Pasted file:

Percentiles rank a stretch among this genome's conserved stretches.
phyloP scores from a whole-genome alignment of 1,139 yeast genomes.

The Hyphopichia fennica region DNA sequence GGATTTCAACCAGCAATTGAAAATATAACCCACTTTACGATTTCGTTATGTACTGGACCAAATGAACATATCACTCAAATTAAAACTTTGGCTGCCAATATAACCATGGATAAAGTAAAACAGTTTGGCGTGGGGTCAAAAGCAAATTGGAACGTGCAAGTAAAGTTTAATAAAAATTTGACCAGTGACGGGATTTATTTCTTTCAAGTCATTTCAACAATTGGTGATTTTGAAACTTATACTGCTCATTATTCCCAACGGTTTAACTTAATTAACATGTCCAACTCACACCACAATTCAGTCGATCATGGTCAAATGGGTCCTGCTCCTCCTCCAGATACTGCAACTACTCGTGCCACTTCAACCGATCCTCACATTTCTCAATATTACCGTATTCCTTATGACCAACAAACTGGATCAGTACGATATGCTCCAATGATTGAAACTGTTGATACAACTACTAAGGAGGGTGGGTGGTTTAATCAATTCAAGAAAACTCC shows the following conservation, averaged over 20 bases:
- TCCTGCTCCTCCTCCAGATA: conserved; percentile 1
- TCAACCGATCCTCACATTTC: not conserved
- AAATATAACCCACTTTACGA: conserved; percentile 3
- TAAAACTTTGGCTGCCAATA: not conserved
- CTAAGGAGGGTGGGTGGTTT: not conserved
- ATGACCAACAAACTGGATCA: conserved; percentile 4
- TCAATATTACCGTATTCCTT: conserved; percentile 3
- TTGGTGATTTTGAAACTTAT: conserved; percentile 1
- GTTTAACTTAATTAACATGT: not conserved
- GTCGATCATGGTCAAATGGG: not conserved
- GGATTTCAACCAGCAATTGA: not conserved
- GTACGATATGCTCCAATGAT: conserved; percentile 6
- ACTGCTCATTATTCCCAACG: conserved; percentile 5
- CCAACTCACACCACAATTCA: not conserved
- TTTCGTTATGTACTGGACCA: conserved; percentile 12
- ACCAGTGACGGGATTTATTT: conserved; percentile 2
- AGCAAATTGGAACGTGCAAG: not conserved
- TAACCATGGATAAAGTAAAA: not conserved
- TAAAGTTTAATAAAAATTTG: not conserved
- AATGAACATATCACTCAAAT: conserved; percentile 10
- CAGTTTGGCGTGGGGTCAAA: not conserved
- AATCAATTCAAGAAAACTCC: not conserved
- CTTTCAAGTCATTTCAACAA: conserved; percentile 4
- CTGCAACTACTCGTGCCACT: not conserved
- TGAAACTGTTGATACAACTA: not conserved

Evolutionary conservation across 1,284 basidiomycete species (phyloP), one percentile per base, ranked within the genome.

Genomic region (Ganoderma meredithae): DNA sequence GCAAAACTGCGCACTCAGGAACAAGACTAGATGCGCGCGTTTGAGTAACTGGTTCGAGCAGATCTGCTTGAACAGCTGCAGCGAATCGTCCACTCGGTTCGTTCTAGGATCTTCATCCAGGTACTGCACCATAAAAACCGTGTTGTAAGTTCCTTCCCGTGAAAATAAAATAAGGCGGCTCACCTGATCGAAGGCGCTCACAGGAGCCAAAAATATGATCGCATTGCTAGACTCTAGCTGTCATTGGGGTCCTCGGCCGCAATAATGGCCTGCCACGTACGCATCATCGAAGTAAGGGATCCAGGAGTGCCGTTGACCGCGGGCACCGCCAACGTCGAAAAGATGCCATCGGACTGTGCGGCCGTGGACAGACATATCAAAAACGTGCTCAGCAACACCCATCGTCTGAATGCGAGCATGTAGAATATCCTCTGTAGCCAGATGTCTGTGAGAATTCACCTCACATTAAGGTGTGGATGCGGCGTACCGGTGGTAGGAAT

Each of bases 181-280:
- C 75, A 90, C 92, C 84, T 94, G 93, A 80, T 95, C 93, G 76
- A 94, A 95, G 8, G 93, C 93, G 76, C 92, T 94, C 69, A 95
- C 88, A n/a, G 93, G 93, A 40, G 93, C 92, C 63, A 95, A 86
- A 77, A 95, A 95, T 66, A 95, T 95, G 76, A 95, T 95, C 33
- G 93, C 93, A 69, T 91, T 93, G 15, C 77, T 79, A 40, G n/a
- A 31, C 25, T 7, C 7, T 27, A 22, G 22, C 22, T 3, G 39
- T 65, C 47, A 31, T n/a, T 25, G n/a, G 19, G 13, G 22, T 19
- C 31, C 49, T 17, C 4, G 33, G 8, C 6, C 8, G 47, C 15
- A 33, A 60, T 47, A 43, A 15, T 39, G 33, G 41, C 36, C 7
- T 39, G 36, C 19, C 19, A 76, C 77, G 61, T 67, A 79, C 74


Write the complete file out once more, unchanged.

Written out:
Percentiles rank a stretch among this genome's conserved stretches.
phyloP scores from a whole-genome alignment of 1,139 yeast genomes.

The Hyphopichia fennica region DNA sequence GGATTTCAACCAGCAATTGAAAATATAACCCACTTTACGATTTCGTTATGTACTGGACCAAATGAACATATCACTCAAATTAAAACTTTGGCTGCCAATATAACCATGGATAAAGTAAAACAGTTTGGCGTGGGGTCAAAAGCAAATTGGAACGTGCAAGTAAAGTTTAATAAAAATTTGACCAGTGACGGGATTTATTTCTTTCAAGTCATTTCAACAATTGGTGATTTTGAAACTTATACTGCTCATTATTCCCAACGGTTTAACTTAATTAACATGTCCAACTCACACCACAATTCAGTCGATCATGGTCAAATGGGTCCTGCTCCTCCTCCAGATACTGCAACTACTCGTGCCACTTCAACCGATCCTCACATTTCTCAATATTACCGTATTCCTTATGACCAACAAACTGGATCAGTACGATATGCTCCAATGATTGAAACTGTTGATACAACTACTAAGGAGGGTGGGTGGTTTAATCAATTCAAGAAAACTCC shows the following conservation, averaged over 20 bases:
- TCCTGCTCCTCCTCCAGATA: conserved; percentile 1
- TCAACCGATCCTCACATTTC: not conserved
- AAATATAACCCACTTTACGA: conserved; percentile 3
- TAAAACTTTGGCTGCCAATA: not conserved
- CTAAGGAGGGTGGGTGGTTT: not conserved
- ATGACCAACAAACTGGATCA: conserved; percentile 4
- TCAATATTACCGTATTCCTT: conserved; percentile 3
- TTGGTGATTTTGAAACTTAT: conserved; percentile 1
- GTTTAACTTAATTAACATGT: not conserved
- GTCGATCATGGTCAAATGGG: not conserved
- GGATTTCAACCAGCAATTGA: not conserved
- GTACGATATGCTCCAATGAT: conserved; percentile 6
- ACTGCTCATTATTCCCAACG: conserved; percentile 5
- CCAACTCACACCACAATTCA: not conserved
- TTTCGTTATGTACTGGACCA: conserved; percentile 12
- ACCAGTGACGGGATTTATTT: conserved; percentile 2
- AGCAAATTGGAACGTGCAAG: not conserved
- TAACCATGGATAAAGTAAAA: not conserved
- TAAAGTTTAATAAAAATTTG: not conserved
- AATGAACATATCACTCAAAT: conserved; percentile 10
- CAGTTTGGCGTGGGGTCAAA: not conserved
- AATCAATTCAAGAAAACTCC: not conserved
- CTTTCAAGTCATTTCAACAA: conserved; percentile 4
- CTGCAACTACTCGTGCCACT: not conserved
- TGAAACTGTTGATACAACTA: not conserved

Evolutionary conservation across 1,284 basidiomycete species (phyloP), one percentile per base, ranked within the genome.

Genomic region (Ganoderma meredithae): DNA sequence GCAAAACTGCGCACTCAGGAACAAGACTAGATGCGCGCGTTTGAGTAACTGGTTCGAGCAGATCTGCTTGAACAGCTGCAGCGAATCGTCCACTCGGTTCGTTCTAGGATCTTCATCCAGGTACTGCACCATAAAAACCGTGTTGTAAGTTCCTTCCCGTGAAAATAAAATAAGGCGGCTCACCTGATCGAAGGCGCTCACAGGAGCCAAAAATATGATCGCATTGCTAGACTCTAGCTGTCATTGGGGTCCTCGGCCGCAATAATGGCCTGCCACGTACGCATCATCGAAGTAAGGGATCCAGGAGTGCCGTTGACCGCGGGCACCGCCAACGTCGAAAAGATGCCATCGGACTGTGCGGCCGTGGACAGACATATCAAAAACGTGCTCAGCAACACCCATCGTCTGAATGCGAGCATGTAGAATATCCTCTGTAGCCAGATGTCTGTGAGAATTCACCTCACATTAAGGTGTGGATGCGGCGTACCGGTGGTAGGAAT

Each of bases 181-280:
- C 75, A 90, C 92, C 84, T 94, G 93, A 80, T 95, C 93, G 76
- A 94, A 95, G 8, G 93, C 93, G 76, C 92, T 94, C 69, A 95
- C 88, A n/a, G 93, G 93, A 40, G 93, C 92, C 63, A 95, A 86
- A 77, A 95, A 95, T 66, A 95, T 95, G 76, A 95, T 95, C 33
- G 93, C 93, A 69, T 91, T 93, G 15, C 77, T 79, A 40, G n/a
- A 31, C 25, T 7, C 7, T 27, A 22, G 22, C 22, T 3, G 39
- T 65, C 47, A 31, T n/a, T 25, G n/a, G 19, G 13, G 22, T 19
- C 31, C 49, T 17, C 4, G 33, G 8, C 6, C 8, G 47, C 15
- A 33, A 60, T 47, A 43, A 15, T 39, G 33, G 41, C 36, C 7
- T 39, G 36, C 19, C 19, A 76, C 77, G 61, T 67, A 79, C 74